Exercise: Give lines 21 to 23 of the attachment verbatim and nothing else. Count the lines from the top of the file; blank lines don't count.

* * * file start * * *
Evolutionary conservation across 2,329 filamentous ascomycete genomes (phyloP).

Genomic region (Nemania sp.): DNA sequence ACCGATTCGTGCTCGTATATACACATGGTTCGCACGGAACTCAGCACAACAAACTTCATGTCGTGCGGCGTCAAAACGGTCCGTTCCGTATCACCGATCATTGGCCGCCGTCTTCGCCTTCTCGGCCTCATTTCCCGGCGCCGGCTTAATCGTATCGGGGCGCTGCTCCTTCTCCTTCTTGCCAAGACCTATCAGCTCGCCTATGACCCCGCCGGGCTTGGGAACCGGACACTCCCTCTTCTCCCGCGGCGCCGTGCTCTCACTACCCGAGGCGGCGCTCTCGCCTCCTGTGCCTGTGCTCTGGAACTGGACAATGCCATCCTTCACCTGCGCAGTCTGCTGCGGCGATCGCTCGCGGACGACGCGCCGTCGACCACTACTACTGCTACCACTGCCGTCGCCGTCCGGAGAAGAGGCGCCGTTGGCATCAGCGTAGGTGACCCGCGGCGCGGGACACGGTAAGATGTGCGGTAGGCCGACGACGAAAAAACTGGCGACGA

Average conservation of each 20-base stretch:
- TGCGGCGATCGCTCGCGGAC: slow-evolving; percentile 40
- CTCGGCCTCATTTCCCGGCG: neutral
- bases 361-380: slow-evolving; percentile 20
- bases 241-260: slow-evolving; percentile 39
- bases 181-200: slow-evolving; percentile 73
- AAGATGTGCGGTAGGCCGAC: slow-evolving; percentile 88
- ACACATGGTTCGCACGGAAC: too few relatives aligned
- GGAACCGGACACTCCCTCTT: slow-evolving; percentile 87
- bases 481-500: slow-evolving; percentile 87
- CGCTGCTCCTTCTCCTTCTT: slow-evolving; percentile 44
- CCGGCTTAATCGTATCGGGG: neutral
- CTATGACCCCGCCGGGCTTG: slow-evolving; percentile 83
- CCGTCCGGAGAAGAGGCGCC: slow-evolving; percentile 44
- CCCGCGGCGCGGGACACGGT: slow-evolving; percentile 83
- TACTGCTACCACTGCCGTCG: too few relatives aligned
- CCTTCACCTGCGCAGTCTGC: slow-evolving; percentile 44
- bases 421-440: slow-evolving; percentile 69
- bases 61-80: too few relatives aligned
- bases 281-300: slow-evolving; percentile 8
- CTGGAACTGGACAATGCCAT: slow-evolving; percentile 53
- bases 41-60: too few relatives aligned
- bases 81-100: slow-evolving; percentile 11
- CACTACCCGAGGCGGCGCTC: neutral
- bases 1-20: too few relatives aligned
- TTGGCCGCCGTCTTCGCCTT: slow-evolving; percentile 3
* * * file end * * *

- bases 61-80: too few relatives aligned
- bases 281-300: slow-evolving; percentile 8
- CTGGAACTGGACAATGCCAT: slow-evolving; percentile 53